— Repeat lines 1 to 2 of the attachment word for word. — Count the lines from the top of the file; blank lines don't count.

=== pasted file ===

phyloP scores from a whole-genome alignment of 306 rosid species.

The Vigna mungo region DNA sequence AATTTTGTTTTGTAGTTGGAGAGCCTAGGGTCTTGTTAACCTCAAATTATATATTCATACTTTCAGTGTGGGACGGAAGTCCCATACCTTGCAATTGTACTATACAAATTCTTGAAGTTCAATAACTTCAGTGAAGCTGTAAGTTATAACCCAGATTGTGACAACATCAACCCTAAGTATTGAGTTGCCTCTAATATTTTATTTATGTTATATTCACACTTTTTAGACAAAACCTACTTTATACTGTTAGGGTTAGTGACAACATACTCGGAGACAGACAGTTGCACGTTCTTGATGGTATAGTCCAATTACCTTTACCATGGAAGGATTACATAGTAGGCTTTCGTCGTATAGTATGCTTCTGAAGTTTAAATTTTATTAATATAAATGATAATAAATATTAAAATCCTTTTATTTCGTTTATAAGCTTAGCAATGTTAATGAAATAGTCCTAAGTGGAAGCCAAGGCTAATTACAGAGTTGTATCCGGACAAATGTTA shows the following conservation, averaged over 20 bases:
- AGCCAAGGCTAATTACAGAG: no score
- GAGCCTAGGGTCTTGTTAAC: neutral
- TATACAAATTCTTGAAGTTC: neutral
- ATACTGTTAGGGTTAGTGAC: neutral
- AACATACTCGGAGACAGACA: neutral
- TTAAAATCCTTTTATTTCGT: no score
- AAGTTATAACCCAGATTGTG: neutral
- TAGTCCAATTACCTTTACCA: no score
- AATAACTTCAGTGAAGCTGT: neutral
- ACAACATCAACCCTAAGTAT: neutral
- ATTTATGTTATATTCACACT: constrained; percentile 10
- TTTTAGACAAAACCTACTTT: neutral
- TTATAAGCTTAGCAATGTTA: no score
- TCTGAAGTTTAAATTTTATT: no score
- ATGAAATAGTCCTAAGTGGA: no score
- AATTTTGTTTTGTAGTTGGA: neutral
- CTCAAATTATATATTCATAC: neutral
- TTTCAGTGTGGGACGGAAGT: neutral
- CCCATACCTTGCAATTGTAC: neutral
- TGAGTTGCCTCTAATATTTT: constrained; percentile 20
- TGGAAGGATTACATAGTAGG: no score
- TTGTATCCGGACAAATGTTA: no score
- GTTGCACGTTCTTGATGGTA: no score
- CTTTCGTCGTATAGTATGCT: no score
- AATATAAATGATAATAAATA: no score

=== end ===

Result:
phyloP scores from a whole-genome alignment of 306 rosid species.

The Vigna mungo region DNA sequence AATTTTGTTTTGTAGTTGGAGAGCCTAGGGTCTTGTTAACCTCAAATTATATATTCATACTTTCAGTGTGGGACGGAAGTCCCATACCTTGCAATTGTACTATACAAATTCTTGAAGTTCAATAACTTCAGTGAAGCTGTAAGTTATAACCCAGATTGTGACAACATCAACCCTAAGTATTGAGTTGCCTCTAATATTTTATTTATGTTATATTCACACTTTTTAGACAAAACCTACTTTATACTGTTAGGGTTAGTGACAACATACTCGGAGACAGACAGTTGCACGTTCTTGATGGTATAGTCCAATTACCTTTACCATGGAAGGATTACATAGTAGGCTTTCGTCGTATAGTATGCTTCTGAAGTTTAAATTTTATTAATATAAATGATAATAAATATTAAAATCCTTTTATTTCGTTTATAAGCTTAGCAATGTTAATGAAATAGTCCTAAGTGGAAGCCAAGGCTAATTACAGAGTTGTATCCGGACAAATGTTA shows the following conservation, averaged over 20 bases: